Anderson, D. A., Hamilton, M. C., Gilkison, G. M., & Palmer, S. K. (2021). Gender socialization, family leadership, and the invisible father in children’s literature. Journal of Family Issues, 0192513X211058820.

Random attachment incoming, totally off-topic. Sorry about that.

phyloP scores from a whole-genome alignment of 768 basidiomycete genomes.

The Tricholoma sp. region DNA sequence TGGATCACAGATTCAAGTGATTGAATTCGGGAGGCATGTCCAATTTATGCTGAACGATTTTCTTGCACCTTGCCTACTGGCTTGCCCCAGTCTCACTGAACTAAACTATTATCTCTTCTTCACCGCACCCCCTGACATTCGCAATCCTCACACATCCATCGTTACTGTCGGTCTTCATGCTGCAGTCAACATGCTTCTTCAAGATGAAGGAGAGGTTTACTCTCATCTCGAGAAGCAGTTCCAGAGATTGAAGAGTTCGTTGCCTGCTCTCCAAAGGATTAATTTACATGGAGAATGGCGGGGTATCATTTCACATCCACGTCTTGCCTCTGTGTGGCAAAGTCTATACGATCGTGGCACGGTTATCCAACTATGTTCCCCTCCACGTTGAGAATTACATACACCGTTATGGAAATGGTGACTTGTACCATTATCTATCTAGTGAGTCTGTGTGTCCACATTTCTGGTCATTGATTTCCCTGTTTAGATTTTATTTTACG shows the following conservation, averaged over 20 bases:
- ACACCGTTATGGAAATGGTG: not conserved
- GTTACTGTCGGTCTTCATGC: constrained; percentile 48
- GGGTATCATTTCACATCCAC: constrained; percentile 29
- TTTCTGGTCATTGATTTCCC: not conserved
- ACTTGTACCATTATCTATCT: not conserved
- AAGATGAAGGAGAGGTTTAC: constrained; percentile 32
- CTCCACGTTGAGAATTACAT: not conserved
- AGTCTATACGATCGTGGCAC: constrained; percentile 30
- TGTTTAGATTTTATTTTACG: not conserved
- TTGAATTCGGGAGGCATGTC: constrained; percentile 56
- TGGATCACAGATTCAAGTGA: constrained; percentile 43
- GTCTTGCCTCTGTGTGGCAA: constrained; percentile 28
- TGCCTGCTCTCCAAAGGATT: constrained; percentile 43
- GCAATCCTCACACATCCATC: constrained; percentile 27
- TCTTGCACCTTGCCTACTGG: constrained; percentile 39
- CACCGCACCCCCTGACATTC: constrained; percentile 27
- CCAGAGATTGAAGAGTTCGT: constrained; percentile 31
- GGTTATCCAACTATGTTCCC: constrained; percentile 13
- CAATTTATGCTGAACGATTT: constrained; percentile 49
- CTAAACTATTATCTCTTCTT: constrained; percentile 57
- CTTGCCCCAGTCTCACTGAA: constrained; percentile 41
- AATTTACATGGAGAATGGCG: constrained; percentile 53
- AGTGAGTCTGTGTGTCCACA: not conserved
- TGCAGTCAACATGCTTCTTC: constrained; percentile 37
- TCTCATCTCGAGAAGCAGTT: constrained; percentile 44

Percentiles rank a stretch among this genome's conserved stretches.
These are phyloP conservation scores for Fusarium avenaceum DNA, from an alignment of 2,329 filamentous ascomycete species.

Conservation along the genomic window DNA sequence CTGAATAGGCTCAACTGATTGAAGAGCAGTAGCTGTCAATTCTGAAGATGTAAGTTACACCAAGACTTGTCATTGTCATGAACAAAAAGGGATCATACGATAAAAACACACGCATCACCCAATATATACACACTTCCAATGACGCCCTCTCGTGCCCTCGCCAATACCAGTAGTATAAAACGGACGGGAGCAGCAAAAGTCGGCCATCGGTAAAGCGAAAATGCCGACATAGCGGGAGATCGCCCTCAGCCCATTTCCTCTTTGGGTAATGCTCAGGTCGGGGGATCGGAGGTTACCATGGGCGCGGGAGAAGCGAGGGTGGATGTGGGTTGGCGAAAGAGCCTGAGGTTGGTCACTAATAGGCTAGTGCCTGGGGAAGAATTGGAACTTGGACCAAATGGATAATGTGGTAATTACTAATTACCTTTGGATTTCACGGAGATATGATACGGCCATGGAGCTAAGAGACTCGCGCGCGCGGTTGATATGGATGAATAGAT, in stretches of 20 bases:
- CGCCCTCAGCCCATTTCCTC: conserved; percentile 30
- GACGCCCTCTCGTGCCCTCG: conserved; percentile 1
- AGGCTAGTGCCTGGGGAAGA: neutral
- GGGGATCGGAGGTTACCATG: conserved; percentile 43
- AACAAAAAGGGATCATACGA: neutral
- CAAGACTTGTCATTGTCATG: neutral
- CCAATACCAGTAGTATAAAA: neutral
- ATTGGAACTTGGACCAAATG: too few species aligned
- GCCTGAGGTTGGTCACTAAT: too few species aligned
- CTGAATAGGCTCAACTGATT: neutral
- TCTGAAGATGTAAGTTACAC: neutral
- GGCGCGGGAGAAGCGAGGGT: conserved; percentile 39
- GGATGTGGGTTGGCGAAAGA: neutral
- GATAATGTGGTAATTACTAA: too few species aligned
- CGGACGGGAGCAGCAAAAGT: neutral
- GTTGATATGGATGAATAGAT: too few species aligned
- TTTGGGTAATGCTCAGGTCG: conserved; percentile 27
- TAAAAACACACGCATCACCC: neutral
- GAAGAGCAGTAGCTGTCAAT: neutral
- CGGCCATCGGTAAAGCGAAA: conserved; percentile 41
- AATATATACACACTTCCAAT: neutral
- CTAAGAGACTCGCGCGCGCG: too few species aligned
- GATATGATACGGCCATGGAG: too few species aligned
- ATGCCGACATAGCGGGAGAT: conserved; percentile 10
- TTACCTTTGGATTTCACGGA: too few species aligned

This study examines the portrayals of mothers and fathers inchildren’s picture books read by millions of parents and children in theirformative years. We investigate the extent to which these books present rigidparental stereotypes that misrepresent the potential of family leaders.Method: We performed a content analysis of 203 prominent children’s picturebooks from recent years to assess the appearances, activities, and emotionsof mothers and fathers. Results: Rather than transcending narrow genderstereotypes, fathers in the most-read books continue to be underrepresented,relatively hands-off parents. Mothers are generally portrayed as emotionalparents who complete traditional chores and nurture children. Conclusion: Thegender socialization of children and parents via children’s books contributesto the notion that mothers and fathers cannot perform as equals in homes orworkplaces. Representations of mothers and fathers differ substantially, withfathers playing a secondary role in parenting if they appear at all.